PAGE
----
CT 91: Arguments Advanced to Show A Multiplicity of Souls in Man

Thomas once again departs from the script with this chapter; having asserted that each man has a single soul, he’s giving the objections in this chapter and the answers to the objections in the next.  If there’s no feeling of closure in this post, blame Thomas, not your humble scribe.

Thomas begins,

Certain considerations seem opposed to our doctrine. In the first place, specific difference is to genus what form is to matter. Animal is the genus of man, and rational is the difference that makes man what he is. Accordingly, since animal is a body animated by a sensitive soul, it seems that a body animated by a sensitive soul is still in potency with respect to the rational soul. Thus the rational soul would be distinct from the sensitive soul.

Hmmm.  Form makes matter what it is; matter that does not possess a particular form (but can) is in potency with respect to that form. My son can dye his hair blue, but he has not yet done this; his hair is blue in potency.  Just as blueness can be added to my son’s hair to make it blue in act, the specific difference “rational” can be added to the genus “animal” to make it “man” in act.  Thus, “animal” is in potency with respect to “rational”…and rationality is an accident added to an animal substance.  Hence, the rational soul must be distinct.  The error, I think, is that the objector is using an invalid analogy.  We’ll see.

Moreover, the intellect does not possess a bodily organ. But the sensitive and nutritive powers do possess bodily organs. Hence it seems impossible for the same soul to be both intellectual and sensitive, because the same thing cannot both be separated and not separated from another thing.

That’s clear enough.  But must two things which are “not separated” be coextensive?  I don’t see why they should be.

Furthermore, the rational soul is incorruptible, as was shown above. On the other hand, the vegetative and the sensitive souls are corruptible, as they are acts of corruptible organs. Therefore the rational soul is not the same as the vegetative and the sensitive souls, for the same thing cannot be both corruptible and incorruptible.

The problem here, I think, is the lack of a distinction between souls on the one hand and faculties on the other.  The vegetative soul has the vegetative faculty: plants can take in nutrition and grow.  The sensitive soul has the vegetative faculty and the sensitive faculty.  The rational soul has the vegetative, sensitive, and rational faculties.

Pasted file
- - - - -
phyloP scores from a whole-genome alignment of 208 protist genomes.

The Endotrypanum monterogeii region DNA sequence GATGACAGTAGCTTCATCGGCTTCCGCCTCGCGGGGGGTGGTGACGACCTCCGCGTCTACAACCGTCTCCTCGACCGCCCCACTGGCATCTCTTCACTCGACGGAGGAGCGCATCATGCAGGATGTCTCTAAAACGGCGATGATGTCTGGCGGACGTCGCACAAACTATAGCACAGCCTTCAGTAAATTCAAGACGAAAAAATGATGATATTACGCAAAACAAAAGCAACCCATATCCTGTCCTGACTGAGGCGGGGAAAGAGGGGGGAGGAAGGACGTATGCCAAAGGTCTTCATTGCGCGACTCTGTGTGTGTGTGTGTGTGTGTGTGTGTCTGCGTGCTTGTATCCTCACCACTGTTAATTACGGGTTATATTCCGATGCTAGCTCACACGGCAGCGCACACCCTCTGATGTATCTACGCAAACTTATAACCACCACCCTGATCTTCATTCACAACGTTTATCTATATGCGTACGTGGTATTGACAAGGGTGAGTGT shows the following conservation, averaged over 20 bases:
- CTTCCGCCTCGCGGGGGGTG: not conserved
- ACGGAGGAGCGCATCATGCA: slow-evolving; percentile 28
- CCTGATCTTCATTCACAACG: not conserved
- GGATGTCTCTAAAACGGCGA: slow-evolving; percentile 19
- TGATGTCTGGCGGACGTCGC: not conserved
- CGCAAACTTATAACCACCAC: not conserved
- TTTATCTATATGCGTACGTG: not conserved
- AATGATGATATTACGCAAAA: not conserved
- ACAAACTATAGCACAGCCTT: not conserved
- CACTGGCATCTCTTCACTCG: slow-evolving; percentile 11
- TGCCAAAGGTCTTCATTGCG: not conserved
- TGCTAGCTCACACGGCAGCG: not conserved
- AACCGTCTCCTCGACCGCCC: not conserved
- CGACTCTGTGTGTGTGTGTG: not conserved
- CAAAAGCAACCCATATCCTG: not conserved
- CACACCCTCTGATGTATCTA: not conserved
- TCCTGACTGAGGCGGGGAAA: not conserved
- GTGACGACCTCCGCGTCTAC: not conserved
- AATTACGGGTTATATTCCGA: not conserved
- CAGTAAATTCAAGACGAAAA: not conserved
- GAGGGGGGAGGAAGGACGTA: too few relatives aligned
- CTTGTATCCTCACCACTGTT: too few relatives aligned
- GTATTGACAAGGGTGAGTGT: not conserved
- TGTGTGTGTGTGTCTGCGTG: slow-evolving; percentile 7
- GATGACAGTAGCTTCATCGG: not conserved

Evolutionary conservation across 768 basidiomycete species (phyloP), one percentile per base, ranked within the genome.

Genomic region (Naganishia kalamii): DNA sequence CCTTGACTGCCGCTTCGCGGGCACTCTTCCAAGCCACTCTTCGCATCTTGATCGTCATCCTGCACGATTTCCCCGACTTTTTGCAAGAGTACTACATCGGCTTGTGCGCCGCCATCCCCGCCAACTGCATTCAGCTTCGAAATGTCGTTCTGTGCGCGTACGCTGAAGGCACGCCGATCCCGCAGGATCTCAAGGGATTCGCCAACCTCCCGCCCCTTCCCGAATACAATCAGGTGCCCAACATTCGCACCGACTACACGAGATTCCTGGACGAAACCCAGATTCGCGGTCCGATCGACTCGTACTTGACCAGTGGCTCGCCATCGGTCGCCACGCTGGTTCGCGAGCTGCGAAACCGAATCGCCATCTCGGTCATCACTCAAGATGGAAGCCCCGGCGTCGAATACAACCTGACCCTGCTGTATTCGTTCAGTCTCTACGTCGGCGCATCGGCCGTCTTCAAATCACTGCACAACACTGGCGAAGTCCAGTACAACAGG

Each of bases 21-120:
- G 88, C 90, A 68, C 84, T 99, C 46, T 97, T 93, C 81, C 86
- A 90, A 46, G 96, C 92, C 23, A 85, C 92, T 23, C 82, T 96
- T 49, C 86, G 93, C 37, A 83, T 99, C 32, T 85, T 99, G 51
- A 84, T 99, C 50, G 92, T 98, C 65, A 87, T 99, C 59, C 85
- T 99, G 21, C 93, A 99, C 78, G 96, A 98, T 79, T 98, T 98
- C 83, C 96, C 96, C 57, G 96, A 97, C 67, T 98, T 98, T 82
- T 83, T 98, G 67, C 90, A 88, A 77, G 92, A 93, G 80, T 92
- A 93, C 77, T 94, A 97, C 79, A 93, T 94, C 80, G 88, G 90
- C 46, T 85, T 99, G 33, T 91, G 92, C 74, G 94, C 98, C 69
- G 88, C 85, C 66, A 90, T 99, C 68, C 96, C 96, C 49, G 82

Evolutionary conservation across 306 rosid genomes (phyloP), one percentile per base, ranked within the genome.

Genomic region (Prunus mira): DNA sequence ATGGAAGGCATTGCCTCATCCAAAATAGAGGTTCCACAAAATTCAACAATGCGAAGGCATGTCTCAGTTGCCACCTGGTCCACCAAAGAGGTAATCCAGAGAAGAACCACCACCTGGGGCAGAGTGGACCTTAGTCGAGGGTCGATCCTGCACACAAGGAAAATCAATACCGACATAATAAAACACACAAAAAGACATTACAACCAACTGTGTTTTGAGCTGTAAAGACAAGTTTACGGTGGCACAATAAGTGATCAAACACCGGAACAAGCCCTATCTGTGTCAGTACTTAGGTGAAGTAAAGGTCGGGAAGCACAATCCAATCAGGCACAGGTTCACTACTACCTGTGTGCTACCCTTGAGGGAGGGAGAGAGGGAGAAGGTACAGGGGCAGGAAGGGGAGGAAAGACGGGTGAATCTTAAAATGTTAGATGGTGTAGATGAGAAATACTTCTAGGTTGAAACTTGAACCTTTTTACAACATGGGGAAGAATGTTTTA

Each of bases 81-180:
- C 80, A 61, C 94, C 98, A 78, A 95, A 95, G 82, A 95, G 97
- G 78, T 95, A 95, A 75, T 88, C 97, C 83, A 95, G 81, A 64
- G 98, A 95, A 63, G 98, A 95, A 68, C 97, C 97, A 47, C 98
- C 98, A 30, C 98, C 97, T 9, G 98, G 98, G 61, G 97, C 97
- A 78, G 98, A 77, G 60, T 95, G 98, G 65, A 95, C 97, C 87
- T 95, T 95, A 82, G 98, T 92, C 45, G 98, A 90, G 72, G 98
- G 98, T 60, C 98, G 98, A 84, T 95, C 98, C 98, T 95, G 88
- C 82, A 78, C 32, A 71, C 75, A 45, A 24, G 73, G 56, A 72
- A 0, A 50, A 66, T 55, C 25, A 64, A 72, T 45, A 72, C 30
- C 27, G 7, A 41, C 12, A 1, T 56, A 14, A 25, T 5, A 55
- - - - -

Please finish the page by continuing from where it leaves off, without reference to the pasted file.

Thus, it’s not that man has a vegetative soul, a sensitive soul, and a rational soul; rather, he possesses all three faculties in one rational soul.  The first two faculties require corruptible organs, that is, material organs that can die; the last does not.

Besides, in the generation of man the life conferred by the vegetative soul appears before the fetus is observed to be an animal from its sense activity and motion; and this same being is discerned to be an animal through its sense activity and movement before it has an intellect. Therefore, if the soul by which the fetus first lives the life of a plant, then the life of an animal, and thirdly the life of a man, is the same, it would follow that the vegetative, sensitive, and rational principles come from an outside source, or else that the intellectual soul arises from the energy in the semen. Both of these alternatives are inadmissible. On the one hand, since the operations of the vegetative and sensitive soul are not exercised apart from the body, their principles cannot be without a body. On the other hand, the operation of the intellectual soul is exercised without a body; and so, apparently, no bodily energy can be its cause. Therefore the same soul cannot be vegetative, sensitive, and rational.

One can argue with St. Thomas’ notion of fetal development, but I’ll slide past that.  The argument here appears to be that since the vegetative and sensitive souls require bodily organs, they are caused by the body; and yet, being immaterial, the rational soul, or intellect, cannot be caused by the body; and since they have two distinct causes, they must be two distinct things.  But the body is not the principle of the soul; the soul is the principle—the form—of the body. 

I suppose you could think of this chapter as a sort of quiz, with essay questions.  We’ll see how I did when I blog the next chapter.

Comments are closed.